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The Daily Wildcat

 

    Robots, sports and lasers: Five classes to take next semester

    Journalism+sophomore+Emily+Gauci+searches+for+spring+classes+on+UAccess+on+Sunday.+Students+have+already+begun+the+process+of+registering+for+classes+in+the+spring+semester.
    Courtesy Rebecca Noble

    Journalism sophomore Emily Gauci searches for spring classes on UAccess on Sunday. Students have already begun the process of registering for classes in the spring semester.

    Students have yet to recover from midterms, and academic advisers have already begun sending out emails reminding them to register for classes for next semester. As students aim to make the perfect schedule — i.e., avoid Friday classes — they may overlook some courses that get lost in the shuffle. Here are some classes worth throwing in your shopping cart for the time being:

    1. GWS 260 — Sex, Gender and Technology

    This may be the only class on-campus where one can hear about robots and sex toys during the same lecture. Exploring the ever-changing boundaries between humans and machines, this course discusses various topics such as reconstructive surgery and assisted reproductive technology. The instructor, Eva Hayward, specializes in marine ecology research and studies how humans project their attitudes toward sex onto animals. This course may make it difficult determining who or what is leading the next sexual revolution.

    2. GEOG 270 — Sports Geographies

    The placement of McKale Center may never have been thought of as being socio-economically strategic. This class aims to reveal how the geographical sites of sports stadiums convey the individual and national identities of a given country. Using the Olympic Games and World Cup as examples, the course’s objective is to analyze the political and economical factors being calculated behind the game.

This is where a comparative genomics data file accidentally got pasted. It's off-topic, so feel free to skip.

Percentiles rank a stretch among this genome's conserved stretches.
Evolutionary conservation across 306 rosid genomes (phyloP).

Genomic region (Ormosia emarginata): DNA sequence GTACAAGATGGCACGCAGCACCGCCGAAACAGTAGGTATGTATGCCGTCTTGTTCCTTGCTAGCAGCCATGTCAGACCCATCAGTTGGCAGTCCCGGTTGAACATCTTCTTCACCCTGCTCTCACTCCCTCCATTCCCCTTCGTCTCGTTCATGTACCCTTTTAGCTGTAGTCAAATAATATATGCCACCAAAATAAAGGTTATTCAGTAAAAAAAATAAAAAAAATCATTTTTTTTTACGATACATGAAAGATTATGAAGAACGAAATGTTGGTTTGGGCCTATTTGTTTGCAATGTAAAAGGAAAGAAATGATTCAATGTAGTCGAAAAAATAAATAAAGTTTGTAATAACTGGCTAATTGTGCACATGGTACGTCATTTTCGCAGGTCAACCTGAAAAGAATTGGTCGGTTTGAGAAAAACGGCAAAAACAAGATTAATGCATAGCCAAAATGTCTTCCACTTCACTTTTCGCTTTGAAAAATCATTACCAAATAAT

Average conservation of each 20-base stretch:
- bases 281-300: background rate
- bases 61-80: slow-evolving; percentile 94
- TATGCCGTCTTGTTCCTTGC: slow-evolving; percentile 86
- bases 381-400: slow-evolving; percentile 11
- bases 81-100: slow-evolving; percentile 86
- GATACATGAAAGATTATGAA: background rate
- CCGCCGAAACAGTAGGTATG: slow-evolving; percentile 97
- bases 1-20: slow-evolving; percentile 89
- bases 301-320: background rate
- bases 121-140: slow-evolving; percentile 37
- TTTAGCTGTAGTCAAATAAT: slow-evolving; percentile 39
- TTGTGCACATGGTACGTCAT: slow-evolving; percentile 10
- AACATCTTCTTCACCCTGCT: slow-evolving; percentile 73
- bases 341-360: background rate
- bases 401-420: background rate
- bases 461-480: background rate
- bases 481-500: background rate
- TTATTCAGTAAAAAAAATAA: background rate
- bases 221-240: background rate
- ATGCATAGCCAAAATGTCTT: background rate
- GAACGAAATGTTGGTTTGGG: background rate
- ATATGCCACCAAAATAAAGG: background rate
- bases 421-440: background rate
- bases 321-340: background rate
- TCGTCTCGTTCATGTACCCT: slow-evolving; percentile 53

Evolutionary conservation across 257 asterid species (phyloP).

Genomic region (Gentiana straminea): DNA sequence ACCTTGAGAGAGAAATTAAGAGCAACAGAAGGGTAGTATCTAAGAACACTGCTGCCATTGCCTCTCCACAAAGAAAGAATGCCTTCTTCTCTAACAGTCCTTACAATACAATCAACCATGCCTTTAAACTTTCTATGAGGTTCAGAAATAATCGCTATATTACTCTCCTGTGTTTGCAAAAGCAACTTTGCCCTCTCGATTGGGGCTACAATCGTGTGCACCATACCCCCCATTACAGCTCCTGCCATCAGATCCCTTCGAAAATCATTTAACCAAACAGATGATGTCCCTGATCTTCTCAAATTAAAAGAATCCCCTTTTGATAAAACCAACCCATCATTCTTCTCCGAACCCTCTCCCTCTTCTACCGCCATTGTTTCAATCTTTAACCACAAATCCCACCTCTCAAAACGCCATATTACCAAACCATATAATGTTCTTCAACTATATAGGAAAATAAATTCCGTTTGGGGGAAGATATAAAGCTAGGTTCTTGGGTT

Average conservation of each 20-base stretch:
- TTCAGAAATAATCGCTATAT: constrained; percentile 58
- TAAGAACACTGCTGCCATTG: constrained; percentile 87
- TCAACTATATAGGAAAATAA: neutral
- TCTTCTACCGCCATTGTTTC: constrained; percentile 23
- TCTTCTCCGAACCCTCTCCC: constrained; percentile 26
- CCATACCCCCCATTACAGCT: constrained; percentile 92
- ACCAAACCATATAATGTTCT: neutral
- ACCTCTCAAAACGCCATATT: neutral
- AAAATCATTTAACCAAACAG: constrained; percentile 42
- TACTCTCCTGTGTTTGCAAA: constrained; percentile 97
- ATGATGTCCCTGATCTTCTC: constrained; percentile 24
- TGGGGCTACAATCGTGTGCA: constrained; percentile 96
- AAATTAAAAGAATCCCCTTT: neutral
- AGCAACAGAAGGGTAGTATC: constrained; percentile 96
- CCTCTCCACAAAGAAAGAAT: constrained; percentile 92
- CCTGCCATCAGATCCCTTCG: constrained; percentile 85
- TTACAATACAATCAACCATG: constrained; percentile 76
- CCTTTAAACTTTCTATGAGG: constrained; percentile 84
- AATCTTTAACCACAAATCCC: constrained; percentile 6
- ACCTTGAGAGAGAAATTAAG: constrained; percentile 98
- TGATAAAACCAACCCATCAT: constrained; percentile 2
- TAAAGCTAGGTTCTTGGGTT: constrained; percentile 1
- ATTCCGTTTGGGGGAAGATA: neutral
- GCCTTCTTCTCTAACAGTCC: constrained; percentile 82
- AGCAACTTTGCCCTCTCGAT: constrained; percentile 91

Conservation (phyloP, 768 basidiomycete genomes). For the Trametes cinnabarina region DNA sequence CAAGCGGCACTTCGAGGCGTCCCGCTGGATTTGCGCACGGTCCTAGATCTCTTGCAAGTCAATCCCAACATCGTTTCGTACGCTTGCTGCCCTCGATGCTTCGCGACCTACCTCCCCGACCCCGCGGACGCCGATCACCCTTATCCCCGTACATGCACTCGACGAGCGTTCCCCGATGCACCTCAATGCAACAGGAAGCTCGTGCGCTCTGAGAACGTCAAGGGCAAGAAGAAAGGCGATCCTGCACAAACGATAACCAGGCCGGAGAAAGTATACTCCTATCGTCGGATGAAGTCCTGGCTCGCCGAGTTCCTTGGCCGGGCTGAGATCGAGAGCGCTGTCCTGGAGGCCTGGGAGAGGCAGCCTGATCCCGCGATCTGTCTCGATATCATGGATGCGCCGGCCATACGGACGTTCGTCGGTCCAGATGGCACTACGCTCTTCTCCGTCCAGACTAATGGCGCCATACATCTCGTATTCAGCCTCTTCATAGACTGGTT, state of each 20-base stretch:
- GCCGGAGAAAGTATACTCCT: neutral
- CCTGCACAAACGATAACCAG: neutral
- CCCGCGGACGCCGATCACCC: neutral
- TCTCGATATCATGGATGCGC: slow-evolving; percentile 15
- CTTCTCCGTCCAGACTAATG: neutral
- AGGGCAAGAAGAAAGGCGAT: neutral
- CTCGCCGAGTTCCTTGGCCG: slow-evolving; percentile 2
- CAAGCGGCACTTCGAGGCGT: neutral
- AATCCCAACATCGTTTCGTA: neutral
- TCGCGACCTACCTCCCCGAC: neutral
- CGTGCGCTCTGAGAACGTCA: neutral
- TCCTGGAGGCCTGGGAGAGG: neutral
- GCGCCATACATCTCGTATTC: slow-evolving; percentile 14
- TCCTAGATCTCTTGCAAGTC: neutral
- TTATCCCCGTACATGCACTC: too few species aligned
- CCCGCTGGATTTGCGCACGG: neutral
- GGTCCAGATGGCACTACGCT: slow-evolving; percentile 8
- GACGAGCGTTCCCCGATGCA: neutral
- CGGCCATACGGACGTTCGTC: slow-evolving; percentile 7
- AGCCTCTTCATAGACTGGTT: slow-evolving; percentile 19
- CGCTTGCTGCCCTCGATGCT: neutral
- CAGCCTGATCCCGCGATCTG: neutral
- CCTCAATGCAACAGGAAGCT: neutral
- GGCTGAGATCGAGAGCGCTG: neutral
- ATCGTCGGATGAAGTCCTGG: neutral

3. HIST 278 — Medieval Answers to Modern Problems

    Joan of Arc is no Jennifer Lawrence in terms of cultural relevancy for millennials, but this course attempts to highlight how figures of the Middle Ages are capable of solving the ethical debates facing us today. Using texts such as “The Divine Comedy” as examples, the instructor, Albrecht Classen, tries to teach his students how the time of the Dark Ages was actually one of great enlightenment. The recipient of the Arizona Professor of the Year award in 2012, Classen is at least worth a try.

    4. OPTI 200 — Light, Color and Vision

    For all liberal arts students who dread having to complete their Tier Two Natural Sciences requirement, this course is specifically designed for non-science majors. Requiring only basic math skills, this class gives students plenty of hands-on learning with lasers, telescopes and cameras. It also helps that the instructor, Michael Nofziger, leads many K-12 outreach programs outside the UA, so there should be a good amount of coddling for those fearful of science.

    5. DVP 611 — Global Health Case Studies and Community Responses

    With all the media coverage about disease outbreaks in West Africa, this graduate-level class is appropriate for those not afraid of venturing into developing countries to help those in dire need. Mark Nichter, the course instructor, has been conducting research around the world for over 30 years, and is currently working on a project helping people with Buruli ulcers in West Africa. Nichter will have students spend the semester researching various problems plaguing children in developing countries and then coming up with solutions to combat them. This seems like a great class to preface those interested in joining the Peace Corps after college.

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    Follow Kevin C. Reagan on Twitter.

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